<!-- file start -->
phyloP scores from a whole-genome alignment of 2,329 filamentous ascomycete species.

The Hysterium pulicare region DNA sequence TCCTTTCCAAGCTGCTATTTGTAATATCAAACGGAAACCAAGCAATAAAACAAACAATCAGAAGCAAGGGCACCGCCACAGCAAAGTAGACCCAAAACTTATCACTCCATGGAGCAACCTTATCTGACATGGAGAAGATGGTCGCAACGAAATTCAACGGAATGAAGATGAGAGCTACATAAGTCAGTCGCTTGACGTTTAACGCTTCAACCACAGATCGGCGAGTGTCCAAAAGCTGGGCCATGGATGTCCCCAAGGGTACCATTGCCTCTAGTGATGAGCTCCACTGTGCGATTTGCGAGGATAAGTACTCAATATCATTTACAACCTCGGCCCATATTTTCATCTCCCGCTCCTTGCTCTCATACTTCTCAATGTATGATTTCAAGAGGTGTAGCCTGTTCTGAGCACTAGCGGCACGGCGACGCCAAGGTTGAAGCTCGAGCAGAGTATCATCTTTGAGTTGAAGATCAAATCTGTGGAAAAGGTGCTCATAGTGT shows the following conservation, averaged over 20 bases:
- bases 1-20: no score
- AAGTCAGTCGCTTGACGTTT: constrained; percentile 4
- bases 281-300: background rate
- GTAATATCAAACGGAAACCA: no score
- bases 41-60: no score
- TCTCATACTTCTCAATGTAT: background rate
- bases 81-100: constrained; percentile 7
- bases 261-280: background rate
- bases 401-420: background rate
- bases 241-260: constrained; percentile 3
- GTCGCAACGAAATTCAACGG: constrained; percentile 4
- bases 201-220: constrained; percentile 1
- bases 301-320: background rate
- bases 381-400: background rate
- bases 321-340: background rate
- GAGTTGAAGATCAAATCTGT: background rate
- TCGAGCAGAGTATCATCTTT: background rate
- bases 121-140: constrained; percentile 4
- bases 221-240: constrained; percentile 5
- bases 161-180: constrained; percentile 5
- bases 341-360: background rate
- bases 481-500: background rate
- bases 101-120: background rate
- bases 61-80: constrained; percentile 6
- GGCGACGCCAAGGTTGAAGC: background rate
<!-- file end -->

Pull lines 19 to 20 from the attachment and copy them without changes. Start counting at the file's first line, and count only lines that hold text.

- TCGAGCAGAGTATCATCTTT: background rate
- bases 121-140: constrained; percentile 4